2020 Bentley Flying Spur Review: A truly sublime limousine road show

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A British luxury machine dipped in green has something fundamentally right. The colors may change, but somehow the historical truth is that it only ever works. From the moment I saw the Bentley Flying Spur 2020 you see here in Verdant for the first time, I felt that everything was fine in the world. (Editor’s note: This was months ago when optimism was still possible.)

To like

  • Surprisingly clever handling
  • Limitless power
  • Loaded with technology and functions
  • Championship level comfort

I do not like it

  • The W12 is certainly thirsty
  • Old back seat tablets

But the clean look of this car is not just about the paint, it’s also about the trim. This car has the so-called Blackline specification, which darkens the typical brightness of the machine and creates a subdued, modern look.

So it’s a mix of old and new, and that’s the moral of the story here with the 2020 Flying Spur: a classic brand that brings a modern sedan into a world that’s increasingly full of SUVs – machines like the bigger Bentley, the Bentayga.

How can a car like the new Flying Spur keep up? It’s a bumpy road to climb on, but it starts well with an overall design that’s striking and dynamic, with no clues to grab your attention. Yes, these infinitely faceted headlights are anything but subtle, but somehow they look even less glaring when wrapped in dark trimmings.

These lights and nose are like the one you see the new Continental GT, Preview back to the 2015 EXP 10 speed 6and look at least as good here on a four-door body. Here it is the stronger, sharper lines that distinguish the Flying Spur, especially the crease that defines the rear fender.

Mike Cutler / Roadshow

The clues are known enough to make the “Bentley” text on the back unnecessary, but the Flying Spur has its own unique shape on the outside. Inside, things are a bit more familiar – even traditional – with the usual quilted Bentley leather and knurled switchgear that’s easy to find. It’s a cliché, but while you won’t find anything uncomfortable inside, it doesn’t mean that everything is perfect.

Yes, everything from the weighted metal pistons to adjust the vents to the beautiful 3D leather door cards is great, but part of the technology here is problematic. There are three tablets in the rear seats, and the two outer Android Lollipop – now six years and six versions old. Their outdated, chunky interfaces are a stark contrast to the modern phone that an average resident would wear in the back seats, but they’re the only way to access the car’s infotainment system through the (otherwise outstanding) rear seats.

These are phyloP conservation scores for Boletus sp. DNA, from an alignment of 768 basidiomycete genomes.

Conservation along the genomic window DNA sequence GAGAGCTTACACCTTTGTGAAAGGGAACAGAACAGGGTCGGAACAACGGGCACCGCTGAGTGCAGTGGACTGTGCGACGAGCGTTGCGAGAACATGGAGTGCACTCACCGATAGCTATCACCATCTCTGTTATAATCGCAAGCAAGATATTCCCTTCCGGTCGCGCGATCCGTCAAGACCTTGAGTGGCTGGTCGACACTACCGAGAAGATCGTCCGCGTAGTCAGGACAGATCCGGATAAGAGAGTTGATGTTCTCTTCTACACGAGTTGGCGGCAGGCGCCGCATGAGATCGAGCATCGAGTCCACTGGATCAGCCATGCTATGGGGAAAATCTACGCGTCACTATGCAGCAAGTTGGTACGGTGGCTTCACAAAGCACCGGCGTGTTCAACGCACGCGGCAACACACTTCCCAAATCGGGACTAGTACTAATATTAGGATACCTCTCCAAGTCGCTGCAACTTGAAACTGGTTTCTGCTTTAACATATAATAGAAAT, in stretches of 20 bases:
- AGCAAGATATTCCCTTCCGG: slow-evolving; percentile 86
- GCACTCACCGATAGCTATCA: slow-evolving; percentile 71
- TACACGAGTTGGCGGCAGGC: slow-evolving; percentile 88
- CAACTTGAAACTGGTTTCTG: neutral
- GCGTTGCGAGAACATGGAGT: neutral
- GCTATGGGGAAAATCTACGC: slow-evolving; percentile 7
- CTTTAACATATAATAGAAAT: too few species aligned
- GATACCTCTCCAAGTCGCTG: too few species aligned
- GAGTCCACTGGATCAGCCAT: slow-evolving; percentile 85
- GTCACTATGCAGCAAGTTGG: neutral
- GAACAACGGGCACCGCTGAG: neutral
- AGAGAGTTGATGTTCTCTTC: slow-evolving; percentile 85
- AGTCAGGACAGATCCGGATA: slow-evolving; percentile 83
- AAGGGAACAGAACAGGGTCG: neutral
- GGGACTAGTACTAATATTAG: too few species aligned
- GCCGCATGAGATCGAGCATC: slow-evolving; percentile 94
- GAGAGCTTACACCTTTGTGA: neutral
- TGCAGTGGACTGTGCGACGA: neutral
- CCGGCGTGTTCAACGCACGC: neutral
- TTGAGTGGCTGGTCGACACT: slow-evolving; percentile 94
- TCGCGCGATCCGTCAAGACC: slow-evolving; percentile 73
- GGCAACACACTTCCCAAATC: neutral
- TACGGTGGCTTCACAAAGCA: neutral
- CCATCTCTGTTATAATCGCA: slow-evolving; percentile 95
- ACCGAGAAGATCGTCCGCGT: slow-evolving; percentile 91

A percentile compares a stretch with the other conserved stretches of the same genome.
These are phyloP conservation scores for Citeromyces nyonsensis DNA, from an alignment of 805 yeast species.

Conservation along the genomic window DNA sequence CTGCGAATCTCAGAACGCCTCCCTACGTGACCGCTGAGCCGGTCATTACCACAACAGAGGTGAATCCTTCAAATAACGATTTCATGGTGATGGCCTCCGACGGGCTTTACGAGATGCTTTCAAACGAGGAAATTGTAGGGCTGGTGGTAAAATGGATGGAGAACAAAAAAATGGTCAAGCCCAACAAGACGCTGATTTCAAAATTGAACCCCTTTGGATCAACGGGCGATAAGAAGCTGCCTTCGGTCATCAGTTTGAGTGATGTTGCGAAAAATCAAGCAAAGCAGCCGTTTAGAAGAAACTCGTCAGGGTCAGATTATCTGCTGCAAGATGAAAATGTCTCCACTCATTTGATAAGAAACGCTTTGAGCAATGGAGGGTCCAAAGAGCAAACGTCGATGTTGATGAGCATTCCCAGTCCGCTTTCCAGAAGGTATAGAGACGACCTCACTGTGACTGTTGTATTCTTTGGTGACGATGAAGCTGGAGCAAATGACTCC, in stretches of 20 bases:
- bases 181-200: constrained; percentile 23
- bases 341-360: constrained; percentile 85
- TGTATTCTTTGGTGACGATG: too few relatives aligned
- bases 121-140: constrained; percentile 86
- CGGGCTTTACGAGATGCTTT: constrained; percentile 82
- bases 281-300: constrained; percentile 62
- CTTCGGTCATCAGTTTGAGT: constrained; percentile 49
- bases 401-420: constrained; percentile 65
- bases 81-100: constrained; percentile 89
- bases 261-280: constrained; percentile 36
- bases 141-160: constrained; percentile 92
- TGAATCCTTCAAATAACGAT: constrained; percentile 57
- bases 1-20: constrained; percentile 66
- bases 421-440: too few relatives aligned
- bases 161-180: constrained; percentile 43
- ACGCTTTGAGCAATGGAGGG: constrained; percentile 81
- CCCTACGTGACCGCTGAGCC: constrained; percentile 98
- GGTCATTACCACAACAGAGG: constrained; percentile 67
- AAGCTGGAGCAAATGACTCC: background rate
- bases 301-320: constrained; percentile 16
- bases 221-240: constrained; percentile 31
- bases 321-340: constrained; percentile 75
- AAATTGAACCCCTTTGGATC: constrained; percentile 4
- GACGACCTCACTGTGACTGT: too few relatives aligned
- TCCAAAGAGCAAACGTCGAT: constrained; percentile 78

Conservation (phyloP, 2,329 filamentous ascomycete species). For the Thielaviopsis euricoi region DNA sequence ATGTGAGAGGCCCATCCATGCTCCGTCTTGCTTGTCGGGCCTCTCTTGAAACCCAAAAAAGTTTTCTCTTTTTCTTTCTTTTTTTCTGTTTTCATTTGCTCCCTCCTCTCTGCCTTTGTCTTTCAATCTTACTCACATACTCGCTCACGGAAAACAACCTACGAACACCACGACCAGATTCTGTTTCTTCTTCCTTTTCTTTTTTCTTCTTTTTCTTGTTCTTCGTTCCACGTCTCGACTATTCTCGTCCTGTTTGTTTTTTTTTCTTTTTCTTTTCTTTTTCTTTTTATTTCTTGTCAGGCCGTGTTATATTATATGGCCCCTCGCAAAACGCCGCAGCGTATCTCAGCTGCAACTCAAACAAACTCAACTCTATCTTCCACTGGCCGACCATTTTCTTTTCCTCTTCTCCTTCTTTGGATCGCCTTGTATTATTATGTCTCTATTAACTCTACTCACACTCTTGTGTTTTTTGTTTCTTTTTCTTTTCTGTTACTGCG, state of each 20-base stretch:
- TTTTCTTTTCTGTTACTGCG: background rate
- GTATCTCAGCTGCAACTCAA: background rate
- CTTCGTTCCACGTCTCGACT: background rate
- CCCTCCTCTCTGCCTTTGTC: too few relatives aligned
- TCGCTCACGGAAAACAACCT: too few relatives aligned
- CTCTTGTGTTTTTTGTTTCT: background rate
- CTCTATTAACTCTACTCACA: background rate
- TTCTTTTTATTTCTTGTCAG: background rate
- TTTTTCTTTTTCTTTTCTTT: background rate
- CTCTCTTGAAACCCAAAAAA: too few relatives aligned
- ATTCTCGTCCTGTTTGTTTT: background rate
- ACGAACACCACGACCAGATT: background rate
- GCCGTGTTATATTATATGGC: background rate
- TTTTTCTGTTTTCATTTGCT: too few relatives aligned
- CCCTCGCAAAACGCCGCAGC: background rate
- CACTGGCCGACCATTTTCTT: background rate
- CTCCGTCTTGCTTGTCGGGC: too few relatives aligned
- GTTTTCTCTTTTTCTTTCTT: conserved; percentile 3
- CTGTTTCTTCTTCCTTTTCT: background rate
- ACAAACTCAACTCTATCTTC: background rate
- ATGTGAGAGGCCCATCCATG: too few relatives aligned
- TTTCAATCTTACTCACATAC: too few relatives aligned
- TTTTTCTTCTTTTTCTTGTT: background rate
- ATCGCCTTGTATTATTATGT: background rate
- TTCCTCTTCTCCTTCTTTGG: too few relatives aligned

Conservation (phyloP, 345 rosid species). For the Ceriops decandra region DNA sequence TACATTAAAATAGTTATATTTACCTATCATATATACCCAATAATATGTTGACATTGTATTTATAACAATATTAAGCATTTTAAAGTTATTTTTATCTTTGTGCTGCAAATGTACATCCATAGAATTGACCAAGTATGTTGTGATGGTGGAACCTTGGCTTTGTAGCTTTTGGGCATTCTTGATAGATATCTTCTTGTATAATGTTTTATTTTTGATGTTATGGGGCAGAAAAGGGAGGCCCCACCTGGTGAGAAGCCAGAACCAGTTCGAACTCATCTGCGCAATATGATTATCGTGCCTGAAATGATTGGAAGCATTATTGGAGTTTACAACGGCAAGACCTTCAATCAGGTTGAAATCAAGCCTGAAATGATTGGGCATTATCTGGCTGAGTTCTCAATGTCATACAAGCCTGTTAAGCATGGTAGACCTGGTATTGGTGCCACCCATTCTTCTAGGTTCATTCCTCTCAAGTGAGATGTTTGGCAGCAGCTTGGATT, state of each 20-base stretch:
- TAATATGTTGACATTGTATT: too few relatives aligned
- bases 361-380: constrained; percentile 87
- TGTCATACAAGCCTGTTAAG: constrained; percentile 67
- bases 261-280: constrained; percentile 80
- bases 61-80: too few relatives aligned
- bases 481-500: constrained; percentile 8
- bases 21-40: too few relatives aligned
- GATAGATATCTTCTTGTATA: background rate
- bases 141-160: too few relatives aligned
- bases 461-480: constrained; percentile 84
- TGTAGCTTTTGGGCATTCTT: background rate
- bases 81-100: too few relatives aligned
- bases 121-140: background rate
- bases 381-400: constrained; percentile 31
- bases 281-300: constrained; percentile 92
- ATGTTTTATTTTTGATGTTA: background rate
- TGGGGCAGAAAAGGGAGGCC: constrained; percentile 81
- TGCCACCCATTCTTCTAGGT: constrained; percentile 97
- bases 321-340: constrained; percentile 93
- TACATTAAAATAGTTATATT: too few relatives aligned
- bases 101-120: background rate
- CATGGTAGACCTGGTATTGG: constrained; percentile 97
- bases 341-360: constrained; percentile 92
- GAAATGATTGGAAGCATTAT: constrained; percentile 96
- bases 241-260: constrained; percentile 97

The Flying Spur’s infotainment system is functional and clean and offers most of the modern functions you would expect, such as passable voice recognition and Apple CarPlay, but unfortunately no Android Auto. The best thing about the Bentley system, however, is that the entire 12.3-inch display (called Bentley Rotating Display, of course) rotates and hides behind the dashboard when you just want to relax and drive, replaced by three clean, analog displays .

The Flying Spur’s W12 offers massive 626 horsepower and 664 pound-feet of torque.

Tim Stevens / Roadshow

If you turn around like this, you will see how distracting a massive, modern digital display can be. I surprised myself by preferring to drive the car with the car hidden. Likewise, Bentley did a good job of making the digital instrument cluster behind the steering wheel look classy and simple, although it still provides all the information you need for your drive.

And how is it to drive? Livelier than you can imagine. The Flying Spur is based on the same basic platform as the Porsche Panamera and has fundamentally good dynamics, which is supported by a rear steering system that practically shortens the wheelbase. The result is far quicker than expected when you sink into the soft driver’s seat for the first time and grab the fat, upright steering wheel.

Thanks to the 6.0-liter W12 under the hood, much more eager than expected. The latest taste of this now venerable engine is up to 626 horsepower in the 2020 Flying Spur, paired with 664 pound-feet of torque. If you use a smooth but fast-shifting ZF eight-speed dual clutch transmission and an all-wheel drive system with 40/60 front / rear split all-wheel drive, you can reach 60 miles per hour in just 3.7 seconds.

Yes, it is rightly fast, but when I actually try to use this performance, I feel like I am missing the point. It is good to know that this type of speed is on tap, but for me the Flying Spur is best suited if it is left in the standard “Bentley” mode, which is simply marked with a B. Here the suspension is compliant, the gearbox feels soft and all the many worries of the world are just a little further away.

If you drive like this, you also have a better chance of reaching the car’s EPA-rated 12 miles per gallon and 19 MPG highway with a combined number of only 15. I actually did a little better and got 17 MPG when I mostly blew my way through my week of driving. However, if you can afford the starting price of $ 214,600 for the Flying Spur or $ 289,850 for the car tested here (including a target fee of $ 2,725 and options of $ 72,525), you probably won’t be too badly affected by fuel consumption.

Regardless of how you drive it or how you specify it, the Flying Spur is a wonderful package. The subtle visual charm is supported by a rewarding drive and all the shine you want or can expect. So it’s a consummate Bentley and sedan that will hopefully make people think twice before bringing another SUV to bear.

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